Russia, France agree to increase cooperation against DAESH

Russian President and his French counterpart agree to tighten cooperation in fight against DAESH even though they disagree on future of Assad regime in Syria

Photo by: AFP
Photo by: AFP

Russian President Vladimir Putin (R) meets with French President Francois Hollande (L) on November 26, 2015 at the Kremlin in Moscow.

French President Francois Hollande visited Russian President Vladimir Putin in Moscow on Thursday and agreed to increase cooperation between their countries in the fight against the DAESH terror organisation.

DAESH has claimed responsibility for bombing a Russian passenger jet in Egypt's Sinai that killed 224 people and deadly Paris attacks in six different locations which left 130 people dead and at least 350 wounded.

France and Russia have decided to raise their intelligence sharing, focusing on air attacks against DAESH in Syria and cooperating in targeting terrorist points.

Addressing DAESH and extremists in Syria, Hollande said, "We agreed on a very important issue: To strike the terrorists only" and added, "not to strike the forces and the groups that are fighting against the terrorists."

“And we are going to exchange some information about tha t- what can be struck, and what must not be struck."

France, Russia at odds over Assad's future

Meanwhile, both leaders continue to disagree about the future of Assad. Hollande indicating that Assad "does not have his place in Syria's future," although Putin underlined that "the Syrian president's fate should be entirely in the hands of the Syrian people."

Putin identified Assad's forces as a "natural ally" in the fight against DAESH and an important force in fighting terrorists on the ground.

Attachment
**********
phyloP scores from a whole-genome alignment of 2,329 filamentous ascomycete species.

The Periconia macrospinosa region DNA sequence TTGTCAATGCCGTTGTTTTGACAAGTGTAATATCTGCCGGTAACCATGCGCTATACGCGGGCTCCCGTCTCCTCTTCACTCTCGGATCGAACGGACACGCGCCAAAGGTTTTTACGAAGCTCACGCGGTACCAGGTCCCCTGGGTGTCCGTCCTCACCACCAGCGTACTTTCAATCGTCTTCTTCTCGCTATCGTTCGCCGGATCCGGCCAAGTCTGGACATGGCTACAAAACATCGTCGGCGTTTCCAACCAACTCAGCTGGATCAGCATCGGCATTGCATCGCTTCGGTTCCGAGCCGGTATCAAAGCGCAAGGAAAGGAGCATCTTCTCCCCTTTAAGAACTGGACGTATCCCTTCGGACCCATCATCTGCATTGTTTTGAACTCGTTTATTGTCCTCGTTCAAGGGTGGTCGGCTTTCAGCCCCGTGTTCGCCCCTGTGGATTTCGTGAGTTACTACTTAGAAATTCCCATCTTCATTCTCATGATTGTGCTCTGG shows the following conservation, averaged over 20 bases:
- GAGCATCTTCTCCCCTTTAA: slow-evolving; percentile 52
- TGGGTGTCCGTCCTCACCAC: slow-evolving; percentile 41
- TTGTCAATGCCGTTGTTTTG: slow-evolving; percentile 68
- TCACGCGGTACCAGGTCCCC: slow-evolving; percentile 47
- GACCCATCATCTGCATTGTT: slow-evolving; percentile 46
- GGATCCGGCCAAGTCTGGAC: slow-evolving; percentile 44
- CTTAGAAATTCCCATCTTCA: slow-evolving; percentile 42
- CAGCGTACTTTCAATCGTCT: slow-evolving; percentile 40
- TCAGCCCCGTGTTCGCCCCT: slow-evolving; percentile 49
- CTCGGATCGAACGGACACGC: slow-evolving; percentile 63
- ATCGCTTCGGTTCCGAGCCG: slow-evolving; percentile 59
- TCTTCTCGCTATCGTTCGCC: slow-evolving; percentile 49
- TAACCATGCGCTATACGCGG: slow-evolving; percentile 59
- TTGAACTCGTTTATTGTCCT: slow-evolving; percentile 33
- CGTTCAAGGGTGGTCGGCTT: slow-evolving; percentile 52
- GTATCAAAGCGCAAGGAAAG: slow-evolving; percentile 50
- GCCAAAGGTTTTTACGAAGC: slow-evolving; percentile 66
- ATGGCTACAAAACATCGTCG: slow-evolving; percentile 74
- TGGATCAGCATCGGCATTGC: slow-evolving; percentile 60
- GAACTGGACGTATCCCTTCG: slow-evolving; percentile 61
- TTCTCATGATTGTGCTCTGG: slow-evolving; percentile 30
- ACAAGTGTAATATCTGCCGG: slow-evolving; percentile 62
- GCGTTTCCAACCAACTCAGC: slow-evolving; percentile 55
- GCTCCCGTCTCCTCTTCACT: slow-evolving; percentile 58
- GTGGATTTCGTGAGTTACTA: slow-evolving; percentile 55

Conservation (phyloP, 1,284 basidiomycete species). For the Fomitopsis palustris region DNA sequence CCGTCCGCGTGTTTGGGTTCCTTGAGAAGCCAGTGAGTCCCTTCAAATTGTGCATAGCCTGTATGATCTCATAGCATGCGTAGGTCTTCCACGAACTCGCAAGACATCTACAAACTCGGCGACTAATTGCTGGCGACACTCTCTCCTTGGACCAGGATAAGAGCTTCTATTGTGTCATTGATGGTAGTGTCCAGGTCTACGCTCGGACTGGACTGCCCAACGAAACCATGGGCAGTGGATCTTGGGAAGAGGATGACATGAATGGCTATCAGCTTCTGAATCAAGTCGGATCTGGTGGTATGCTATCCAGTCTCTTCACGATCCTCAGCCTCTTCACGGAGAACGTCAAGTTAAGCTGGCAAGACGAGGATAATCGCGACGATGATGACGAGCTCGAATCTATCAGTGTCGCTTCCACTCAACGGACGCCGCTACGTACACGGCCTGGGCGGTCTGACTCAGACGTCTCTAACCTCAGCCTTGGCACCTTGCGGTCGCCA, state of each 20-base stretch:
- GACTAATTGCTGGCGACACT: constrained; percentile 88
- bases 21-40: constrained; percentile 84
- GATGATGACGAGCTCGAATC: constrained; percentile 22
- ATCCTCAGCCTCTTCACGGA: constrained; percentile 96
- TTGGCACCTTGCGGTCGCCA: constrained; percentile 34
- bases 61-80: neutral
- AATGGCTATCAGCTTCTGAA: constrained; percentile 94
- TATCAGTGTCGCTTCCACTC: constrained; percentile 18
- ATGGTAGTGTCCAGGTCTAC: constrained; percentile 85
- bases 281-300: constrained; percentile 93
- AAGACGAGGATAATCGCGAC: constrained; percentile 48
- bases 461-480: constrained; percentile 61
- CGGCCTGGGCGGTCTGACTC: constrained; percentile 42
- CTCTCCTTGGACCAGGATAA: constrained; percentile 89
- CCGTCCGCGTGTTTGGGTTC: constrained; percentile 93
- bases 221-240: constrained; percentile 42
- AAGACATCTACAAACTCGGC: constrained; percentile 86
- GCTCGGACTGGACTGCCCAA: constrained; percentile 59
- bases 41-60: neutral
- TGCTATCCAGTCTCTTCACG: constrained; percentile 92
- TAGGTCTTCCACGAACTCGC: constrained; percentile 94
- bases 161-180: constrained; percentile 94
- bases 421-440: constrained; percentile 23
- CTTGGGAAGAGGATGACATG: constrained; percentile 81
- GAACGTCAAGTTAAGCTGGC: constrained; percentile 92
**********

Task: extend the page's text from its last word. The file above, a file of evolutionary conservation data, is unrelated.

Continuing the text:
After the meeting between Hollande and Putin, US President Barack Obama announced Moscow’s cooperation against DAESH would be "enormously helpful." The US also remarked that a political transition in Syria must occur without Assad.

"We view the US-led coalition with respect and stand ready to cooperate with it," Putin said.

"We believe that we would better create a single, united coalition as it would be easier, simpler and more efficient to coordinate our work that way."

However, he added, "If our partners aren't ready for that, OK, we are ready to work in a different format that is acceptable to our partners. We are ready to cooperate with the US-led coalition."

Last week, Hollande called for the US and Russia to put aside their different Syria policies and concentrate on fighting the group in one broad coalition.

However, Russia has been a staunch ally of the Assad regime and has been accused of  bombing some rebel groups who are fighting against not only Assad but also DAESH in the ongoing war in Syria.

Putin has criticised the White House for not preventing the Russian Su-24 jet being shot down by NATO member Turkey on Tuesday.

Turkish authorities declared they shot down the Russian Su-24 bomber after it flew into Turkish airspace for 17 seconds despite being warned 10 times in five minutes before it was shot down.

The Turkish Armed Forces (TAF) released radar footage of the incident which indicated the downed warplane violated Turkish airspace over the country’s Hatay Province near its Syrian border.

The Turkish Army also released audio recordings of warnings that were given to the Russian pilot before the jet was shot down.

However, Russia still denies its plane entered Turkish airspace or that a warning was issued to the pilot.

After the incident, the US, European Union and the NATO called on Turkey and Russia to de-escalate the tension.


TRTWorld and agencies